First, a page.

Already a member? Please login below for an enhanced experience. Not a member? Join today
We will be performing maintenance on our systems Sunday 9/19 from 12am to 6am ET. During this time, you may experience intermittent service outages. We appreciate your patience.

FAA approves second COVID-19 vaccine

The FAA approved the Moderna COVID-19 vaccine for pilots and air traffic controllers on December 19, requiring the same 48-hour wait period before “conducting safety-sensitive aviation duties,” as it did for the Pfizer-BioNTech vaccine.

The FAA has approved the Pfizer-BioNTech and Moderna COVID-19 vaccines for pilots and air traffic controllers, requiring the same 48-hour wait period before “conducting safety-sensitive aviation duties.” The vaccines must receive special handling at each step of the delivery process. Photo courtesy of UPS Inc.

The policy was released one day after the Food and Drug Administration granted emergency use authorization for the Moderna vaccine. The Pfizer-BioNTech vaccine received FDA authorization on December 11 and was permitted by the FAA on December 12.

“Holders of FAA-issued Airman Medical Certificates or Medical Clearances may receive the Pfizer-BioNTech or Moderna COVID-19 vaccine; however, a 48-hour no fly/no safety related duty interval must be observed after each dose,” the FAA Office of Aerospace Medicine said.

The agency reminded pilots and air traffic controllers that “they are prohibited from performing flight crewmember duties or air traffic control duties if they do not meet medical certification requirements, including those related to adverse events from medications that render them unable to perform such duties.”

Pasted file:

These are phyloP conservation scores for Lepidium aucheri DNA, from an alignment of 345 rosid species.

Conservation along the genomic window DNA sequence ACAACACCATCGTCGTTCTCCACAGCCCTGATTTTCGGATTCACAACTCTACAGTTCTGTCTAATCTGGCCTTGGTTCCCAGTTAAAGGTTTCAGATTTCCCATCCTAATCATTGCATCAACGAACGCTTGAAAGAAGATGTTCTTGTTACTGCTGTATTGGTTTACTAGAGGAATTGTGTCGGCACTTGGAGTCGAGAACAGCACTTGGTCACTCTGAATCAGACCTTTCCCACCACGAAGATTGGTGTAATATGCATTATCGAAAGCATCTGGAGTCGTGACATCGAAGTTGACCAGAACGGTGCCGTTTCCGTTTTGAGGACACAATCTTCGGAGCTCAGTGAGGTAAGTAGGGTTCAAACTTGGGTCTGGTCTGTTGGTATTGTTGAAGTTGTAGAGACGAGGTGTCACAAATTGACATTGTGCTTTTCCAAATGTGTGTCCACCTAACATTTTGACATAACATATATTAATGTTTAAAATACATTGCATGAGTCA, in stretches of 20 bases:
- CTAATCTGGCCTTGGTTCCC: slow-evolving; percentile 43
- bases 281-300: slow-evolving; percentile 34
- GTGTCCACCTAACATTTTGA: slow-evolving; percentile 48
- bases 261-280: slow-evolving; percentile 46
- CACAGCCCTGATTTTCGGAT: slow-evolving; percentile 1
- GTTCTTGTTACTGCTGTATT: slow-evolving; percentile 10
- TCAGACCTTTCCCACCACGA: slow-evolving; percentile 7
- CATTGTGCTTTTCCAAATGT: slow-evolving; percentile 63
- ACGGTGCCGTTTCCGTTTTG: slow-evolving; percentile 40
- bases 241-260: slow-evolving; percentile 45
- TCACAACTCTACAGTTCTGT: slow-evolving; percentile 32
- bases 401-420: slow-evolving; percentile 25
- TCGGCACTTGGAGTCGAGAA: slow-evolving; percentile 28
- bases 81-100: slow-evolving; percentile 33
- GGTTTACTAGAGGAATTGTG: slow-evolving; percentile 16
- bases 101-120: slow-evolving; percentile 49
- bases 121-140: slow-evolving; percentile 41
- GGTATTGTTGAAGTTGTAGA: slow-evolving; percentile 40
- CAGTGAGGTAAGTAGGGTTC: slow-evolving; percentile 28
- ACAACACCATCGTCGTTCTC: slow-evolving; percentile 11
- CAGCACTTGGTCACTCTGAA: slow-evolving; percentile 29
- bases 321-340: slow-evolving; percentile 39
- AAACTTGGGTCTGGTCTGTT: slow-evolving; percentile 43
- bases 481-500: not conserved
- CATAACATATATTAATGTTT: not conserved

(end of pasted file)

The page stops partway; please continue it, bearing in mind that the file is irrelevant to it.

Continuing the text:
As the FDA authorizes additional vaccines, the FAA will evaluate and release policies. The agency reiterated that it would “monitor the patient response to Pfizer-BioNTech and Moderna vaccines and may adjust this policy as necessary to ensure aviation safety.”

Air traffic controllers and pilots played a critical role in the shipment of the first doses of the Pfizer-BioNTech vaccine on December 13 when UPS Inc. Vice President of Flight Operations and Safety Houston Mills (an AOPA member) and first officer Neal Newell flew the cargo from Lansing, Michigan, to Louisville, Kentucky.

“Pilots and air traffic controllers are key players in the fight against the coronavirus pandemic, as evidenced throughout the year by delivering personal protective equipment and more recently by transporting the vaccines,” said AOPA President Mark Baker. “I am pleased the FAA is acting quickly to evaluate and allow pilots and controllers to take either of the FDA-approved vaccines and return to work and flying after a short period.”

Alyssa J. Miller

Alyssa J. Cobb

AOPA Senior Director of eMedia and Online Managing Editor
AOPA Senior Director of eMedia and Online Managing Editor Alyssa J. Cobb began working at AOPA in 2004, is a flight instructor, and loves flying her Cessna 170B with her husband and son. Alyssa is also co-host of AOPA Live This Week.
Topics: Advocacy, Pilot Health and Medical Certification

Related Articles